There is a mix of sporting facilities in the Croom area, with both private clubs and a public park.  A total of 6.92 hectares are zoned as Open Space and Recreation in the proposed LAP.


To align with the policy for open space as stated previously the following are the objectives of the proposed Croom Plan based on the themes of; value, quantity, quality, sustainability, conservation and protection.


Provision is also made for the development of playgrounds/playlots in tandem with new residential development. The identification of possible amenity walkways and cycle routes also forms an important part of the plan.



Objective C1:  Protection of lands zoned for open space

It is the objective of the Council to:

  1.         Protect existing open space, by not permitting development, which encroaches on open space by reducing the recreational value to the public.
  2.        Protect semi-natural open space areas from inappropriate development in the interest of recreational enjoyment, community health and well-being, flood protection and biodiversity.
  3.        Seek in partnership with other agencies to develop active and passive recreational opportunities, such as extending the recreational walkway/cycleway along the river bank.



Figure 22: Trees in Croom Public Park


Objective C2:  Improve Open Space Provision and encourage active and passive open space use

It is the objective of the Council to:

  1.         Co-operate with sports clubs, schools, cultural groups and community organisations to provide quality sports and recreational facilities to the community.  The Council encourages a multi-use and co-use of facilities of a complementary nature to support more diverse range of sport and recreational opportunities. Proposed development shall demonstrate quality pedestrian and cyclist linkage.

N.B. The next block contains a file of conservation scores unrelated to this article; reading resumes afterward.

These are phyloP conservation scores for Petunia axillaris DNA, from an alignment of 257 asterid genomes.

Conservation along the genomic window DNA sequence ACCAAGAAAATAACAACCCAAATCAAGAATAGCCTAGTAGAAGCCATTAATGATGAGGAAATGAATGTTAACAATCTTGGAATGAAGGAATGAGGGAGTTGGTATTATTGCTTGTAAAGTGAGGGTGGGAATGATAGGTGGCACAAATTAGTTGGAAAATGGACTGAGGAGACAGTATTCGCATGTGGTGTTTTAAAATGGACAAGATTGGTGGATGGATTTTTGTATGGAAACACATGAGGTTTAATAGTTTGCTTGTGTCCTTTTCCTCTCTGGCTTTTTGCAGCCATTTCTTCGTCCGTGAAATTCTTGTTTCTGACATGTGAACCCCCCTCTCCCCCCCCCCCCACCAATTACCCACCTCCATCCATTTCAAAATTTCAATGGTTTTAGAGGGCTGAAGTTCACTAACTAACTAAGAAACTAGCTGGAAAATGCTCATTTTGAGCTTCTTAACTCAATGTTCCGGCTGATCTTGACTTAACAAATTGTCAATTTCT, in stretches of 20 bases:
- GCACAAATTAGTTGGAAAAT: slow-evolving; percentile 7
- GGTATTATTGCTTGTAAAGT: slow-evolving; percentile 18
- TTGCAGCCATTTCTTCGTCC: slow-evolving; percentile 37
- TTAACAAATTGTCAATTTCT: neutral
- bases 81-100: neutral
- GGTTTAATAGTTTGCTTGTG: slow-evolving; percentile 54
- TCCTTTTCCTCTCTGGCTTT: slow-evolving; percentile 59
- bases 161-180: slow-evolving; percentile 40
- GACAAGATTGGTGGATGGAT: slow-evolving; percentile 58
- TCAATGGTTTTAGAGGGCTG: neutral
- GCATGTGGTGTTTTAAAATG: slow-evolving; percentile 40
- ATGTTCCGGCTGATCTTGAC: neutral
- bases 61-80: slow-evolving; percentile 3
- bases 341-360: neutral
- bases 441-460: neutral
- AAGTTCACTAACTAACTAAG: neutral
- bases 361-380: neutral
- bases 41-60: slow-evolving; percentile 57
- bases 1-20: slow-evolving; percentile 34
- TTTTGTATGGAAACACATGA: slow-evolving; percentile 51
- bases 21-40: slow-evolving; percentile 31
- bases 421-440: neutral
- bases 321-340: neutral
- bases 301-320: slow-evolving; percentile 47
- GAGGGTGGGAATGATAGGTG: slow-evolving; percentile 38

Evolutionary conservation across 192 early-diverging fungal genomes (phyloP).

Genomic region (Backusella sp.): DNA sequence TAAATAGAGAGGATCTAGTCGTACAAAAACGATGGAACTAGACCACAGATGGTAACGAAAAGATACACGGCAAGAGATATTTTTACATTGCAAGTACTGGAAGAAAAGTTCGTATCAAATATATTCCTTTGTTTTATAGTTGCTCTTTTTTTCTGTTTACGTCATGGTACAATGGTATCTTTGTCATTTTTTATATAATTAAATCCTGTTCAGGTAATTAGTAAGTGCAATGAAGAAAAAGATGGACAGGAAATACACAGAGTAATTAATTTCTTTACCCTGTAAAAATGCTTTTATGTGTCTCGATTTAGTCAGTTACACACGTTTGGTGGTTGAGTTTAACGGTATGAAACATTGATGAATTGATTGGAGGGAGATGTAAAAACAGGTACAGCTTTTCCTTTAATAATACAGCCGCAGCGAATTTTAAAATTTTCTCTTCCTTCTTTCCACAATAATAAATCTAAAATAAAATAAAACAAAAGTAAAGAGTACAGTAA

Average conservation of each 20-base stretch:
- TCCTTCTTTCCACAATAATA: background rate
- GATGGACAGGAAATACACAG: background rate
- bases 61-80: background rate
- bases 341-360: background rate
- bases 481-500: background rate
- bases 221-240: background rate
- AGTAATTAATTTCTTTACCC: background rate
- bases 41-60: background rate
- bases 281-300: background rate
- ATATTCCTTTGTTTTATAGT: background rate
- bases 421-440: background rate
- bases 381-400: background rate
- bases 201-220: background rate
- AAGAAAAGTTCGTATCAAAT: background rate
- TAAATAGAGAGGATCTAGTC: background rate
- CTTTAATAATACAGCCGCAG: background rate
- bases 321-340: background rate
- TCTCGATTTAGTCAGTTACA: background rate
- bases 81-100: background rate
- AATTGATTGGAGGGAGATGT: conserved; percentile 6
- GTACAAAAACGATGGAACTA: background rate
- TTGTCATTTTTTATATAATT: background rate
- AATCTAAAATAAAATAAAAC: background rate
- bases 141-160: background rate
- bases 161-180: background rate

2.         Ensure residential development incorporates appropriate provision of quality public open space and playlots, in accordance to national guidance and any subsequent guidance within the timeframe of the proposed Plan. Open space provision will be proportional to the scale of the number of residential units proposed. It shall consider access to existing open space and shall be cognisant of the principles of national guidance including accessibility, personal and child safety, linkage, place-making, and permeability and the hierarchy of open space.




Figure 23: Passive Recreation Space


Objective C3: Open space hierarchy and playground provision


It is the objective of the Council to:

  1.        Require residential development to adhere to the requirements regarding open space within housing estates in accordance with Table 10 Open Space Hierarchy in Residential Estates.
  2.        Require applications for residential developments to demonstrate clearly that sufficient consideration by the developer has been given to the provision of functional open space as per DEHLG 2009 guidelines on Design of Urban Residential Development.
  3.        The Council will seek to ensure that every new residential unit in new housing developments is located within 100m walking distance of a pocket park / play lot, small park, or local park. Such facilities must be clearly delineated on planning application drawings and demarcated in advance of the sale of any of the units.



Table 10: Open Space Hierarchy within Residential Estates

Type of Public Open




Accessibility from

residential units




Play lot/ pocket

park – primarily

catering for play for

younger children


400sqm – 0.2



Every home within

100m walking



To be provided in all

cases in housing estates, overlooked

with passive surveillance by as many houses as is practicable. Not permitted to side or rear of dwellings.

Developers will be required to provide a minimum of two permanent play features on site.


Small Park

0.2 ha – 2 ha

Every residential

unit within 400m

walking distance


To accommodate a small play ground with a minimum of 4 play features, kick around space, and passive recreation. Must be overlooked with passive surveillance by as many houses as is practicable. Not

permitted to side or rear of dwellings.